William Erhardt had just gotten off work handling baggage at the Soo Line train depot in downtown Minneapolis. About 8 p.m., the 21-year-old hopped on a streetcar, heading toward his family’s home on the still-undeveloped northwestern shore of Lake Calhoun. It was Dec. 3, 1894.
“It was a sparkling cold night,” Erhardt recalled six decades later, in 1955. “I can still see the dim figures of the skaters circling Calhoun, and the lights of the city back of them.”
That picturesque scene was quickly shattered. A tan-colored horse charged toward him — pulling what appeared to be an empty buggy — just after Erhardt stepped off the streetcar for his walk home. Four years later, the posh Minikahda Country Club would rise nearby. But back then, Excelsior Boulevard was a rutted, narrow road.
A few steps later, Erhardt discovered a woman’s body wrapped in an expensive sealskin coat. He assumed she’d been thrown from the buggy by the runaway horse. But rather than an accident, he’d stumbled upon what would become one of Minnesota’s most notorious murder-for-hire cases. The coroner found a bullet hole in the back of the woman’s skull by her right ear.
The horse, a buckskin named Lucy, galloped 4 miles back to the Palace livery stables. A worker there discovered a pool of clotted blood on the buggy seat and told police the carriage had been rented to a woman named Katherine Ging. Just 29, with curly black hair and gray eyes, she’d moved from New York to make hats and dresses for well-heeled women of Minneapolis at her upscale dress shop on Nicollet Avenue. Her friends and customers called her Kitty.
She lived at a new five-story red brick apartment building, the Ozark Flats, which still stands on the corner of Hennepin Avenue and 13th Street. So did Harry Hayward, the building owner’s ne’er-do-well son — a gambler with ties to counterfeiters.
The two had dated, but “rumor was that he was more infatuated with her than she with him,” Peg Meier wrote in this newspaper in 1994 on the murder’s 100th anniversary.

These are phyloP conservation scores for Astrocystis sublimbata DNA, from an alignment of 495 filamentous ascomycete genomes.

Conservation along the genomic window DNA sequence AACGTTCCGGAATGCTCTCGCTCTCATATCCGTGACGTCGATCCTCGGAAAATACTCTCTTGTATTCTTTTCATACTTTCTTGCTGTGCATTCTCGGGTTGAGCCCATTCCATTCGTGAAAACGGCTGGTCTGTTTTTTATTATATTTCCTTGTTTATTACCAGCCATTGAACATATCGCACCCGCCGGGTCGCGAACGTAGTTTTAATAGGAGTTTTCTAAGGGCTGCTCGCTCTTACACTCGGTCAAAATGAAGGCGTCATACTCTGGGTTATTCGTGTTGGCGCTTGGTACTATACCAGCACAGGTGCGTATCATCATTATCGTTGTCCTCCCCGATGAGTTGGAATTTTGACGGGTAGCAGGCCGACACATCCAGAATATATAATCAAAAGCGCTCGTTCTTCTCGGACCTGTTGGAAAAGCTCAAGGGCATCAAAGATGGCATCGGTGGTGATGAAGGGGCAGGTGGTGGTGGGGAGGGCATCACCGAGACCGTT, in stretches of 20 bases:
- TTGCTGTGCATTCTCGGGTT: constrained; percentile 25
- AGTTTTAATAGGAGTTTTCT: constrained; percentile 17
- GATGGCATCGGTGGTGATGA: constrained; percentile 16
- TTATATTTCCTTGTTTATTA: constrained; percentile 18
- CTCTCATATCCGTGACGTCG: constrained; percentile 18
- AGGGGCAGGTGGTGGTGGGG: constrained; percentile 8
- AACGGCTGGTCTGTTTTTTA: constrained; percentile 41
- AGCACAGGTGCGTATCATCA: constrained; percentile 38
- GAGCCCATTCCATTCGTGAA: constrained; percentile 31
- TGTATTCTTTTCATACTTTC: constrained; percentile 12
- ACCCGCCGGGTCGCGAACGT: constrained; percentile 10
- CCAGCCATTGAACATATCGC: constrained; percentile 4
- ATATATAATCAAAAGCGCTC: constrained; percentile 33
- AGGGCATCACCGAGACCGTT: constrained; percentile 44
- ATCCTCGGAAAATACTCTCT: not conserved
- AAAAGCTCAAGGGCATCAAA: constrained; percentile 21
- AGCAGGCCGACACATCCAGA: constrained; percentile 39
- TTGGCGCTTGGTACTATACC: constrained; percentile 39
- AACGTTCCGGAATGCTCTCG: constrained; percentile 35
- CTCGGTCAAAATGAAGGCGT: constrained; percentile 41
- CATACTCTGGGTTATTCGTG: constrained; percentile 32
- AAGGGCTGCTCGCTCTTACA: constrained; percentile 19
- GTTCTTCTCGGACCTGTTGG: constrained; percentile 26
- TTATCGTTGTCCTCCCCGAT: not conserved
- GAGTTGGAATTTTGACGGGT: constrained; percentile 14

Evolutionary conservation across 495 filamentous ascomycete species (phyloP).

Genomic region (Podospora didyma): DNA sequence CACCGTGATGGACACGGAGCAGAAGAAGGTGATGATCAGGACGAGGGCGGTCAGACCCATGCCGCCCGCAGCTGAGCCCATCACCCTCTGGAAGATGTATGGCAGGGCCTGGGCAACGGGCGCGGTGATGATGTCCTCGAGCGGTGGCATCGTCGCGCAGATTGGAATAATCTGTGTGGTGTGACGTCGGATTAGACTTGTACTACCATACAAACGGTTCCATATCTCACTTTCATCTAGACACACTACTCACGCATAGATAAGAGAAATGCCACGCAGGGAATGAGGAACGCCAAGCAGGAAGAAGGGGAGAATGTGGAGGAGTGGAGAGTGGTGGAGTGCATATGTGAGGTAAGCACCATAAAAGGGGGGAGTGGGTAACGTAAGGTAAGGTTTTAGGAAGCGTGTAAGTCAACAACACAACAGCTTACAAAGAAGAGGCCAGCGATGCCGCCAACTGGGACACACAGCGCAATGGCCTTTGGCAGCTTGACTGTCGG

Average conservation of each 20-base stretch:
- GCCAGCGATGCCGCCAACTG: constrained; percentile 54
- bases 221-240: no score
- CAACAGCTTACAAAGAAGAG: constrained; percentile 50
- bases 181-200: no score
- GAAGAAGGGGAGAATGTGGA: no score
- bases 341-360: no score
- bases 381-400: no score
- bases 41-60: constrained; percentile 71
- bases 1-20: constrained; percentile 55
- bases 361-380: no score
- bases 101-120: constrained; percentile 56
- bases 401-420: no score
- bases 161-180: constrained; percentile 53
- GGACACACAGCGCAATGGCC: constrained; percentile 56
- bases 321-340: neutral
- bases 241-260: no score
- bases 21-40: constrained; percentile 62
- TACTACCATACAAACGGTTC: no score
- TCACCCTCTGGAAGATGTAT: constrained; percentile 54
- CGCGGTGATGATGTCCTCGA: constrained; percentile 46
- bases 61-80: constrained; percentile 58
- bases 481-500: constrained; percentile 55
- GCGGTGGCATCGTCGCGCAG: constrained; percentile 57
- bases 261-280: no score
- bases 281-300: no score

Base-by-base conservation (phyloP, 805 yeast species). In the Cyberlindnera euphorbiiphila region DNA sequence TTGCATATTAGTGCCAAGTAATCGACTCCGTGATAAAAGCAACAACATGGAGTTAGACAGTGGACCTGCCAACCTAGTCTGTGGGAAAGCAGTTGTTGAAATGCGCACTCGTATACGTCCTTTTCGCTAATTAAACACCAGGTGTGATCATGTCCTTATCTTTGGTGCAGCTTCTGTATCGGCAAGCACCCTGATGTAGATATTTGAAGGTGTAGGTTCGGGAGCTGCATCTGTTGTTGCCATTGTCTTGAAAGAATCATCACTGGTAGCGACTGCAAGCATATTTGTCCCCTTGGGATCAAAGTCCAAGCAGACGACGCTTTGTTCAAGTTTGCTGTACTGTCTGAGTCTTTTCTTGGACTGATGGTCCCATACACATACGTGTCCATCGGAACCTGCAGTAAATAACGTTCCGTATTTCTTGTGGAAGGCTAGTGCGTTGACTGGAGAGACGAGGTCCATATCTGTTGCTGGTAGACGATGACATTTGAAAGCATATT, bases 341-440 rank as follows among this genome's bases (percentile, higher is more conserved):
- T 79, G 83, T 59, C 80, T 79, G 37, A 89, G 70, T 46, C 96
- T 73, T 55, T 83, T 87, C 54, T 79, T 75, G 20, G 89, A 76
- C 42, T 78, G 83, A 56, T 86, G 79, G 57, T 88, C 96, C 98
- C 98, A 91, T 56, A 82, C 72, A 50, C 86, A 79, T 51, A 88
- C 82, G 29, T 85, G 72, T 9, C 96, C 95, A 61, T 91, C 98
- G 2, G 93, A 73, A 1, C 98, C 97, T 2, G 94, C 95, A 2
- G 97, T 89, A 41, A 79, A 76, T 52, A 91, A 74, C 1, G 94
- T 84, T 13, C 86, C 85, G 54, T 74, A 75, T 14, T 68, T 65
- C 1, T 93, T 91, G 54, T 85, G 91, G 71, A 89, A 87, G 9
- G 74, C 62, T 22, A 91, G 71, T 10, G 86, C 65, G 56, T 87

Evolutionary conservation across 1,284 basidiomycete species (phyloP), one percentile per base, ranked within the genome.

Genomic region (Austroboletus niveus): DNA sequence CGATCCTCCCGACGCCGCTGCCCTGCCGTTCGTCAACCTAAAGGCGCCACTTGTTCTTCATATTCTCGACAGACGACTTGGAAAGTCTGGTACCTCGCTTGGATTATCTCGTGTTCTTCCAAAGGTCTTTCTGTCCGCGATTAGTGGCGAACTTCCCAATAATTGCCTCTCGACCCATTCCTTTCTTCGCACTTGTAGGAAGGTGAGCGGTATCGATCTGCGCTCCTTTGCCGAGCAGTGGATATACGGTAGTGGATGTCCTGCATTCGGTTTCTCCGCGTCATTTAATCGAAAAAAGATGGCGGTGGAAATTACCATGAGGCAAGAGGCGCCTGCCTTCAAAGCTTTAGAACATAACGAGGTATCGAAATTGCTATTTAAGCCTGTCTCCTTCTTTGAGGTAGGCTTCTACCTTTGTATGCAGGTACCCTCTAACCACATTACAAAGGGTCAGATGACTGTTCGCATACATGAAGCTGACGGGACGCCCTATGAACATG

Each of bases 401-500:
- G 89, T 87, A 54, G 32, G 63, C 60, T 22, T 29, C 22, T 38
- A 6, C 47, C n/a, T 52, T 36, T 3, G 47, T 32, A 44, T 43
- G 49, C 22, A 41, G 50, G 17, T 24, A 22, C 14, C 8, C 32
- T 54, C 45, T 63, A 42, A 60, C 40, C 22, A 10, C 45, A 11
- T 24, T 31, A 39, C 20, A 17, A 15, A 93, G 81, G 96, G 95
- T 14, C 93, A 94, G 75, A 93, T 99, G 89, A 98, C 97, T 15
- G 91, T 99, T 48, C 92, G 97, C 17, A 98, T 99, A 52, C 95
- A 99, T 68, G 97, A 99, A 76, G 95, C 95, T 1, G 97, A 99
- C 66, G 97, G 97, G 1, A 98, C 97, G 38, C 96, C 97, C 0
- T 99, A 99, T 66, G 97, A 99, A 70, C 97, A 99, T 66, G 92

Described as tall, trim, with broad shoulders and bold eyes, Hayward had an alibi. He returned home a little after 11 p.m. that night after escorting a well-to-do woman to the Grand Opera House, where several people had seen him attending a performance of “A Trip to Chinatown.”
But Hayward’s brother and the janitor at the apartment building would soon send him to his execution.
A year and a week after Erhardt found Ging’s body, Hayward became one of the last convicted murderers publicly hanged in Minneapolis. Adry Hayward told a prominent lawyer that his kid brother, Harry, talked of enlisting an accessory to kill Ging for insurance money. She’d taken out two $5,000 policies, naming Harry Hayward as the beneficiary. He told police she did that to offset loans he’d made to expand her dress shop. In reality, she’d been loaning him money for mounting gambling debts.
Claus Blixt, who tended the furnace at the Ozark Flats, actually pulled the trigger and shot Ging. He was sentenced to life in prison and went insane behind bars, dying there more than 30 years later.
“A quivering Swedish immigrant … he was better at stoking the furnace than he was at murdering or lying to detectives,” Meier wrote. “The Ging case was one of the few in local history in which a murderer received a punishment less severe than the person who instigated the crime.”
Blixt told police Hayward had once bullied him into burning a barn for $10. He’d threatened to tell police about the arson — “10 years in the state pen” — if Blixt didn’t agree to kill Ging for him. He promised $2,000 for the hit and, for good measure, also threatened to kill Blixt’s wife if Blixt didn’t carry out the act.
Hayward told Ging to order the carriage and ride with Blixt to the western shore of the lake, where he would meet her with a team and they’d go out while the janitor returned the buggy.
Hayward furnished Blixt with a handgun and a bottle of whiskey to calm his nerves. Blixt confessed to shooting her and dumping her body a mile away. Her body was found at the foot of the Minikahda Club’s hill, according to local writer Michael Wilson.
On the night of the murder, Hayward had carefully gone to his date’s house and, checking his watch, asked her father to confirm it was 8 p.m. The alibi proved to be as leaky as a punctured tire.
“He had made the mistake of believing his brother would not say a word,” Catherine Burke wrote in this newspaper in 1945, 50 years after the case, “and of trusting the complete silence of Blixt, who coughed up his story.”
Thousands of gawkers were turned away from the sensational seven-week trial’s first day the next fall.
“Tackiness reigned,” Meier wrote. “Postcards were sold picturing the principal characters and the murder scene.”
Erhardt, the baggage handler who found Ging that night, spent two days on the witness stand — explaining how he found her body. And he joined the crowd at the city jail to witness the end of the case he started on that chilly winter night in 1894.
“But they wouldn’t let us near,” Erhardt recalled, at 82. “And we couldn’t see much.”
During the trial, Erhardt learned that the buggy wasn’t empty when the runaway horse charged past him that night. “Crouched in it, letting the horse have its head, was Blixt,” the newspaper reported in 1955, “fleeing from the scene of his crime.”
Curt Brown’s tales about Minnesota’s history appear each Sunday. Readers can send him ideas and suggestions at email@example.com. A collection of his columns is available as the e-book “Frozen in History” at startribune.com/ebooks.